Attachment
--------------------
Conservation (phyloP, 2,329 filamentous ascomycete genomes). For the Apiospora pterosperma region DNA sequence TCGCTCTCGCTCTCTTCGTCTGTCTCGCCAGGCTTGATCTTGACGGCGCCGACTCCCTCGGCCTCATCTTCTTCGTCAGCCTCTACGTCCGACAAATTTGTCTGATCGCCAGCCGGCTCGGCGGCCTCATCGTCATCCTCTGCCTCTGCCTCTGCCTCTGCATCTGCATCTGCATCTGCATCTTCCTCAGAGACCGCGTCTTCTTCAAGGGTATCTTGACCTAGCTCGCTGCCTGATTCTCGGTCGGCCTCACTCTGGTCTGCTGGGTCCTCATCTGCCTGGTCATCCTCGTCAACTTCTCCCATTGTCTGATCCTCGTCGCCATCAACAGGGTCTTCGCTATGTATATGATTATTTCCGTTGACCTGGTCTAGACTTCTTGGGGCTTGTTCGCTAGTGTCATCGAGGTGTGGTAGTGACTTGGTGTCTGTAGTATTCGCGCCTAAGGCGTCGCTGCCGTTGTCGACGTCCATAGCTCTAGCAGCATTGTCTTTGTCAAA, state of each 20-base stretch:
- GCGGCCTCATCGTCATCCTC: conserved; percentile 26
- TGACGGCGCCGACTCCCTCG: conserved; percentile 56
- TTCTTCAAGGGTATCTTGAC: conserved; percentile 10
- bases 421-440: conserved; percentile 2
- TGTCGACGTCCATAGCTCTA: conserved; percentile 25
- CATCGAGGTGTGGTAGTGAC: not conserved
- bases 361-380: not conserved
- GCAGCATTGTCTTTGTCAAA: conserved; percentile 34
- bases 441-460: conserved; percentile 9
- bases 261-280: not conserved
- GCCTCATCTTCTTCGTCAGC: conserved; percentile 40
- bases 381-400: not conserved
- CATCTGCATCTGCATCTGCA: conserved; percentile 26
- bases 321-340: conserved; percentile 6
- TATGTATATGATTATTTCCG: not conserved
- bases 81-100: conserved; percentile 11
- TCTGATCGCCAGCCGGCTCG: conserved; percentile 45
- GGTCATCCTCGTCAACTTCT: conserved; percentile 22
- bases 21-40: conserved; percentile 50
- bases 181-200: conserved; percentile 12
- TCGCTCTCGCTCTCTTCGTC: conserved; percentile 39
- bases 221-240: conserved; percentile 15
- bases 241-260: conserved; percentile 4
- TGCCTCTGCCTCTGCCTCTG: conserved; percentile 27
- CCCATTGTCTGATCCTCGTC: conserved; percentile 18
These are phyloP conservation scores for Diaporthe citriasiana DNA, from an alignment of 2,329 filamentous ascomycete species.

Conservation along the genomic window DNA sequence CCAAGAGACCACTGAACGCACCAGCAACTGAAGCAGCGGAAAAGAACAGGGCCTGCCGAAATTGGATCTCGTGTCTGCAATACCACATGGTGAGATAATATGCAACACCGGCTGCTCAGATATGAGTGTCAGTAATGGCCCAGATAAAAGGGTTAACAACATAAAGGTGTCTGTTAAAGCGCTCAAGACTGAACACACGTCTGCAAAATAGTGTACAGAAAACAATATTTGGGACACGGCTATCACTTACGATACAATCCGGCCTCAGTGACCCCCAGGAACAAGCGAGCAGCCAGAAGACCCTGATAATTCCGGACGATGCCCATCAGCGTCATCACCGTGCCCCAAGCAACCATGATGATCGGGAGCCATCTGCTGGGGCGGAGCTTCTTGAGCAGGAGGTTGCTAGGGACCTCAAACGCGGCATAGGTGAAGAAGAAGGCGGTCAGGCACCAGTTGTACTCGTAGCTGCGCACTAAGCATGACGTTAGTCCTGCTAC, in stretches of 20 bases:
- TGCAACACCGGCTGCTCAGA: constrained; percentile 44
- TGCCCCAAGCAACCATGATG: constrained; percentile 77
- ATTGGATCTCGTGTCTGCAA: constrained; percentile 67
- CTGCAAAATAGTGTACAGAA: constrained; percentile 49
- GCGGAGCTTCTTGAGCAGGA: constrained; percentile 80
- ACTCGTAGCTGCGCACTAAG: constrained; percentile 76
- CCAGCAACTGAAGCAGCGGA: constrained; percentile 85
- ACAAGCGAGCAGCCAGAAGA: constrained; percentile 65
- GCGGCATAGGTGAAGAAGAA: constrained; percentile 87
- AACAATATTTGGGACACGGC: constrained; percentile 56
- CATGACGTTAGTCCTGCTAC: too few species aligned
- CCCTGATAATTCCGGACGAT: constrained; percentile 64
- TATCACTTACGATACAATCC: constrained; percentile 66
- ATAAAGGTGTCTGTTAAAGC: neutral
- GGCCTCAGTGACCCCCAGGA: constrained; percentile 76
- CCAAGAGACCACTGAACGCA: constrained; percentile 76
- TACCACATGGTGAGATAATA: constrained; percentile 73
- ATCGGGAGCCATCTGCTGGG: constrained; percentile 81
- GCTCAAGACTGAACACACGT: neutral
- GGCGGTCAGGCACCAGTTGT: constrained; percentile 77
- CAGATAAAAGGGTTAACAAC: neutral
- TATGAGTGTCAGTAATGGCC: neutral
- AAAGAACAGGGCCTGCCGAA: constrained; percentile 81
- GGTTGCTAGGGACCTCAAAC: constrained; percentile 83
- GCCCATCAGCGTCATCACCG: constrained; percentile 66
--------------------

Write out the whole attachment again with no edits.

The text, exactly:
Conservation (phyloP, 2,329 filamentous ascomycete genomes). For the Apiospora pterosperma region DNA sequence TCGCTCTCGCTCTCTTCGTCTGTCTCGCCAGGCTTGATCTTGACGGCGCCGACTCCCTCGGCCTCATCTTCTTCGTCAGCCTCTACGTCCGACAAATTTGTCTGATCGCCAGCCGGCTCGGCGGCCTCATCGTCATCCTCTGCCTCTGCCTCTGCCTCTGCATCTGCATCTGCATCTGCATCTTCCTCAGAGACCGCGTCTTCTTCAAGGGTATCTTGACCTAGCTCGCTGCCTGATTCTCGGTCGGCCTCACTCTGGTCTGCTGGGTCCTCATCTGCCTGGTCATCCTCGTCAACTTCTCCCATTGTCTGATCCTCGTCGCCATCAACAGGGTCTTCGCTATGTATATGATTATTTCCGTTGACCTGGTCTAGACTTCTTGGGGCTTGTTCGCTAGTGTCATCGAGGTGTGGTAGTGACTTGGTGTCTGTAGTATTCGCGCCTAAGGCGTCGCTGCCGTTGTCGACGTCCATAGCTCTAGCAGCATTGTCTTTGTCAAA, state of each 20-base stretch:
- GCGGCCTCATCGTCATCCTC: conserved; percentile 26
- TGACGGCGCCGACTCCCTCG: conserved; percentile 56
- TTCTTCAAGGGTATCTTGAC: conserved; percentile 10
- bases 421-440: conserved; percentile 2
- TGTCGACGTCCATAGCTCTA: conserved; percentile 25
- CATCGAGGTGTGGTAGTGAC: not conserved
- bases 361-380: not conserved
- GCAGCATTGTCTTTGTCAAA: conserved; percentile 34
- bases 441-460: conserved; percentile 9
- bases 261-280: not conserved
- GCCTCATCTTCTTCGTCAGC: conserved; percentile 40
- bases 381-400: not conserved
- CATCTGCATCTGCATCTGCA: conserved; percentile 26
- bases 321-340: conserved; percentile 6
- TATGTATATGATTATTTCCG: not conserved
- bases 81-100: conserved; percentile 11
- TCTGATCGCCAGCCGGCTCG: conserved; percentile 45
- GGTCATCCTCGTCAACTTCT: conserved; percentile 22
- bases 21-40: conserved; percentile 50
- bases 181-200: conserved; percentile 12
- TCGCTCTCGCTCTCTTCGTC: conserved; percentile 39
- bases 221-240: conserved; percentile 15
- bases 241-260: conserved; percentile 4
- TGCCTCTGCCTCTGCCTCTG: conserved; percentile 27
- CCCATTGTCTGATCCTCGTC: conserved; percentile 18
These are phyloP conservation scores for Diaporthe citriasiana DNA, from an alignment of 2,329 filamentous ascomycete species.

Conservation along the genomic window DNA sequence CCAAGAGACCACTGAACGCACCAGCAACTGAAGCAGCGGAAAAGAACAGGGCCTGCCGAAATTGGATCTCGTGTCTGCAATACCACATGGTGAGATAATATGCAACACCGGCTGCTCAGATATGAGTGTCAGTAATGGCCCAGATAAAAGGGTTAACAACATAAAGGTGTCTGTTAAAGCGCTCAAGACTGAACACACGTCTGCAAAATAGTGTACAGAAAACAATATTTGGGACACGGCTATCACTTACGATACAATCCGGCCTCAGTGACCCCCAGGAACAAGCGAGCAGCCAGAAGACCCTGATAATTCCGGACGATGCCCATCAGCGTCATCACCGTGCCCCAAGCAACCATGATGATCGGGAGCCATCTGCTGGGGCGGAGCTTCTTGAGCAGGAGGTTGCTAGGGACCTCAAACGCGGCATAGGTGAAGAAGAAGGCGGTCAGGCACCAGTTGTACTCGTAGCTGCGCACTAAGCATGACGTTAGTCCTGCTAC, in stretches of 20 bases:
- TGCAACACCGGCTGCTCAGA: constrained; percentile 44
- TGCCCCAAGCAACCATGATG: constrained; percentile 77
- ATTGGATCTCGTGTCTGCAA: constrained; percentile 67
- CTGCAAAATAGTGTACAGAA: constrained; percentile 49
- GCGGAGCTTCTTGAGCAGGA: constrained; percentile 80
- ACTCGTAGCTGCGCACTAAG: constrained; percentile 76
- CCAGCAACTGAAGCAGCGGA: constrained; percentile 85
- ACAAGCGAGCAGCCAGAAGA: constrained; percentile 65
- GCGGCATAGGTGAAGAAGAA: constrained; percentile 87
- AACAATATTTGGGACACGGC: constrained; percentile 56
- CATGACGTTAGTCCTGCTAC: too few species aligned
- CCCTGATAATTCCGGACGAT: constrained; percentile 64
- TATCACTTACGATACAATCC: constrained; percentile 66
- ATAAAGGTGTCTGTTAAAGC: neutral
- GGCCTCAGTGACCCCCAGGA: constrained; percentile 76
- CCAAGAGACCACTGAACGCA: constrained; percentile 76
- TACCACATGGTGAGATAATA: constrained; percentile 73
- ATCGGGAGCCATCTGCTGGG: constrained; percentile 81
- GCTCAAGACTGAACACACGT: neutral
- GGCGGTCAGGCACCAGTTGT: constrained; percentile 77
- CAGATAAAAGGGTTAACAAC: neutral
- TATGAGTGTCAGTAATGGCC: neutral
- AAAGAACAGGGCCTGCCGAA: constrained; percentile 81
- GGTTGCTAGGGACCTCAAAC: constrained; percentile 83
- GCCCATCAGCGTCATCACCG: constrained; percentile 66